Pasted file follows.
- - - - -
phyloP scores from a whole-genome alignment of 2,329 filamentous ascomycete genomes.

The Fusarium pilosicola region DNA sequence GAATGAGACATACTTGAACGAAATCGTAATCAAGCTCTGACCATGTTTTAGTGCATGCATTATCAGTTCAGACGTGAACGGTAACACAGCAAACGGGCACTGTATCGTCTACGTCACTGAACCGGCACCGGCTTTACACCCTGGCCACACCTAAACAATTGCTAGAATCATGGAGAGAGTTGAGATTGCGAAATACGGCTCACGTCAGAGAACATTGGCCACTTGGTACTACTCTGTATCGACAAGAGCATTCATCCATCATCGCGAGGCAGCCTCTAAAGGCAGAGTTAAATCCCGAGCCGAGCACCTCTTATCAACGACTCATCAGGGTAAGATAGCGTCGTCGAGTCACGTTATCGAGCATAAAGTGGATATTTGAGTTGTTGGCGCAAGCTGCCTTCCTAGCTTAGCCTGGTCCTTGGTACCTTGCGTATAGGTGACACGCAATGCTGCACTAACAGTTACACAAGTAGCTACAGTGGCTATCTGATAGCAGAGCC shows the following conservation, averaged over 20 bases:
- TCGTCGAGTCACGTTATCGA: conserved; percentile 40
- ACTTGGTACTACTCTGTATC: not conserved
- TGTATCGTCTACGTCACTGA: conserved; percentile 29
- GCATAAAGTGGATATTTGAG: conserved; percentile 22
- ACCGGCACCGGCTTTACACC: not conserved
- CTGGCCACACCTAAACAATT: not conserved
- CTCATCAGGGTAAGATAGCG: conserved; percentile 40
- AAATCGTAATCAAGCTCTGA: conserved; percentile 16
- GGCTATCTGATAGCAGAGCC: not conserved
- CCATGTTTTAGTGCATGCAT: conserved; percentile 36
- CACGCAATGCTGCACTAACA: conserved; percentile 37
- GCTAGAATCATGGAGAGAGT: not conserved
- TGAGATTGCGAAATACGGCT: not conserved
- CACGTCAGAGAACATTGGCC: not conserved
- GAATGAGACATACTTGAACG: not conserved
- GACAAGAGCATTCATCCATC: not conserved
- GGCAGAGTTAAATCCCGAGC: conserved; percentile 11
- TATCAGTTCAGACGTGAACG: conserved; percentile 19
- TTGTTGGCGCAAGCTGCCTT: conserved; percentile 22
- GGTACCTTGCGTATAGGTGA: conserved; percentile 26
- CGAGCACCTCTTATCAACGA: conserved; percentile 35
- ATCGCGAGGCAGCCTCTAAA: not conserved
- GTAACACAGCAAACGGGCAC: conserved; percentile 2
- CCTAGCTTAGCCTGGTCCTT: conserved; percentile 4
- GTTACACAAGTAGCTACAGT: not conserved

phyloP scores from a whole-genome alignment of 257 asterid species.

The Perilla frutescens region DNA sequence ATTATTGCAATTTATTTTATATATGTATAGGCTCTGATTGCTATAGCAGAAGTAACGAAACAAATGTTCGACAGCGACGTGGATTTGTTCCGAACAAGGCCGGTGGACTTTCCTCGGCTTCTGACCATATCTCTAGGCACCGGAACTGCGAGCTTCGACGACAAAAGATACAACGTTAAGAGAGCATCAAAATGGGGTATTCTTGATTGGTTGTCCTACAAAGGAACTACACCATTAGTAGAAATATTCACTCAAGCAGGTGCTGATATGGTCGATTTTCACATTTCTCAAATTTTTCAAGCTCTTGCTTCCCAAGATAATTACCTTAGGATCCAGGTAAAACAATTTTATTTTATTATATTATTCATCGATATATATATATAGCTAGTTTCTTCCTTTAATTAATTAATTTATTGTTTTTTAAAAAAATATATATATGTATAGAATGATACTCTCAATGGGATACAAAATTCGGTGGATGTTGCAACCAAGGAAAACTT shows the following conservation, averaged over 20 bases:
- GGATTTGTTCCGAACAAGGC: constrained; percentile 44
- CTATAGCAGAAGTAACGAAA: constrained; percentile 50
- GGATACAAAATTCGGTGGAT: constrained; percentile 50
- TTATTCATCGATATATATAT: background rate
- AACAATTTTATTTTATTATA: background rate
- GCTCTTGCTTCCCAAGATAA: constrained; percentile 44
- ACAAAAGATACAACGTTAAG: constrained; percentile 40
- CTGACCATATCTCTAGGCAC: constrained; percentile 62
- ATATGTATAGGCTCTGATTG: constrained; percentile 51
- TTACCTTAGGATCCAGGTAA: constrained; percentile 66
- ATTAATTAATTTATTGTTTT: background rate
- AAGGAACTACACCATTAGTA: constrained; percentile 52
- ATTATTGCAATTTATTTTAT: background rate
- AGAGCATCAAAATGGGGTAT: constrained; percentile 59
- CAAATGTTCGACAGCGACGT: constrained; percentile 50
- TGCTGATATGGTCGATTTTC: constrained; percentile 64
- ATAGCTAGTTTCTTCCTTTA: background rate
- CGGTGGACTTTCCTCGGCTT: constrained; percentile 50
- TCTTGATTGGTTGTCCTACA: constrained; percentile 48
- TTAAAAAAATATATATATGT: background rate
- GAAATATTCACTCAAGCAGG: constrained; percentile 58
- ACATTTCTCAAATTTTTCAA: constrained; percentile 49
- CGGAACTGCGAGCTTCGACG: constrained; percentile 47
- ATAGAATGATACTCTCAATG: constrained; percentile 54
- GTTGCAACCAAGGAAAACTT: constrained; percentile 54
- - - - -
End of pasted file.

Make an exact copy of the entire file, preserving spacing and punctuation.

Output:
phyloP scores from a whole-genome alignment of 2,329 filamentous ascomycete genomes.

The Fusarium pilosicola region DNA sequence GAATGAGACATACTTGAACGAAATCGTAATCAAGCTCTGACCATGTTTTAGTGCATGCATTATCAGTTCAGACGTGAACGGTAACACAGCAAACGGGCACTGTATCGTCTACGTCACTGAACCGGCACCGGCTTTACACCCTGGCCACACCTAAACAATTGCTAGAATCATGGAGAGAGTTGAGATTGCGAAATACGGCTCACGTCAGAGAACATTGGCCACTTGGTACTACTCTGTATCGACAAGAGCATTCATCCATCATCGCGAGGCAGCCTCTAAAGGCAGAGTTAAATCCCGAGCCGAGCACCTCTTATCAACGACTCATCAGGGTAAGATAGCGTCGTCGAGTCACGTTATCGAGCATAAAGTGGATATTTGAGTTGTTGGCGCAAGCTGCCTTCCTAGCTTAGCCTGGTCCTTGGTACCTTGCGTATAGGTGACACGCAATGCTGCACTAACAGTTACACAAGTAGCTACAGTGGCTATCTGATAGCAGAGCC shows the following conservation, averaged over 20 bases:
- TCGTCGAGTCACGTTATCGA: conserved; percentile 40
- ACTTGGTACTACTCTGTATC: not conserved
- TGTATCGTCTACGTCACTGA: conserved; percentile 29
- GCATAAAGTGGATATTTGAG: conserved; percentile 22
- ACCGGCACCGGCTTTACACC: not conserved
- CTGGCCACACCTAAACAATT: not conserved
- CTCATCAGGGTAAGATAGCG: conserved; percentile 40
- AAATCGTAATCAAGCTCTGA: conserved; percentile 16
- GGCTATCTGATAGCAGAGCC: not conserved
- CCATGTTTTAGTGCATGCAT: conserved; percentile 36
- CACGCAATGCTGCACTAACA: conserved; percentile 37
- GCTAGAATCATGGAGAGAGT: not conserved
- TGAGATTGCGAAATACGGCT: not conserved
- CACGTCAGAGAACATTGGCC: not conserved
- GAATGAGACATACTTGAACG: not conserved
- GACAAGAGCATTCATCCATC: not conserved
- GGCAGAGTTAAATCCCGAGC: conserved; percentile 11
- TATCAGTTCAGACGTGAACG: conserved; percentile 19
- TTGTTGGCGCAAGCTGCCTT: conserved; percentile 22
- GGTACCTTGCGTATAGGTGA: conserved; percentile 26
- CGAGCACCTCTTATCAACGA: conserved; percentile 35
- ATCGCGAGGCAGCCTCTAAA: not conserved
- GTAACACAGCAAACGGGCAC: conserved; percentile 2
- CCTAGCTTAGCCTGGTCCTT: conserved; percentile 4
- GTTACACAAGTAGCTACAGT: not conserved

phyloP scores from a whole-genome alignment of 257 asterid species.

The Perilla frutescens region DNA sequence ATTATTGCAATTTATTTTATATATGTATAGGCTCTGATTGCTATAGCAGAAGTAACGAAACAAATGTTCGACAGCGACGTGGATTTGTTCCGAACAAGGCCGGTGGACTTTCCTCGGCTTCTGACCATATCTCTAGGCACCGGAACTGCGAGCTTCGACGACAAAAGATACAACGTTAAGAGAGCATCAAAATGGGGTATTCTTGATTGGTTGTCCTACAAAGGAACTACACCATTAGTAGAAATATTCACTCAAGCAGGTGCTGATATGGTCGATTTTCACATTTCTCAAATTTTTCAAGCTCTTGCTTCCCAAGATAATTACCTTAGGATCCAGGTAAAACAATTTTATTTTATTATATTATTCATCGATATATATATATAGCTAGTTTCTTCCTTTAATTAATTAATTTATTGTTTTTTAAAAAAATATATATATGTATAGAATGATACTCTCAATGGGATACAAAATTCGGTGGATGTTGCAACCAAGGAAAACTT shows the following conservation, averaged over 20 bases:
- GGATTTGTTCCGAACAAGGC: constrained; percentile 44
- CTATAGCAGAAGTAACGAAA: constrained; percentile 50
- GGATACAAAATTCGGTGGAT: constrained; percentile 50
- TTATTCATCGATATATATAT: background rate
- AACAATTTTATTTTATTATA: background rate
- GCTCTTGCTTCCCAAGATAA: constrained; percentile 44
- ACAAAAGATACAACGTTAAG: constrained; percentile 40
- CTGACCATATCTCTAGGCAC: constrained; percentile 62
- ATATGTATAGGCTCTGATTG: constrained; percentile 51
- TTACCTTAGGATCCAGGTAA: constrained; percentile 66
- ATTAATTAATTTATTGTTTT: background rate
- AAGGAACTACACCATTAGTA: constrained; percentile 52
- ATTATTGCAATTTATTTTAT: background rate
- AGAGCATCAAAATGGGGTAT: constrained; percentile 59
- CAAATGTTCGACAGCGACGT: constrained; percentile 50
- TGCTGATATGGTCGATTTTC: constrained; percentile 64
- ATAGCTAGTTTCTTCCTTTA: background rate
- CGGTGGACTTTCCTCGGCTT: constrained; percentile 50
- TCTTGATTGGTTGTCCTACA: constrained; percentile 48
- TTAAAAAAATATATATATGT: background rate
- GAAATATTCACTCAAGCAGG: constrained; percentile 58
- ACATTTCTCAAATTTTTCAA: constrained; percentile 49
- CGGAACTGCGAGCTTCGACG: constrained; percentile 47
- ATAGAATGATACTCTCAATG: constrained; percentile 54
- GTTGCAACCAAGGAAAACTT: constrained; percentile 54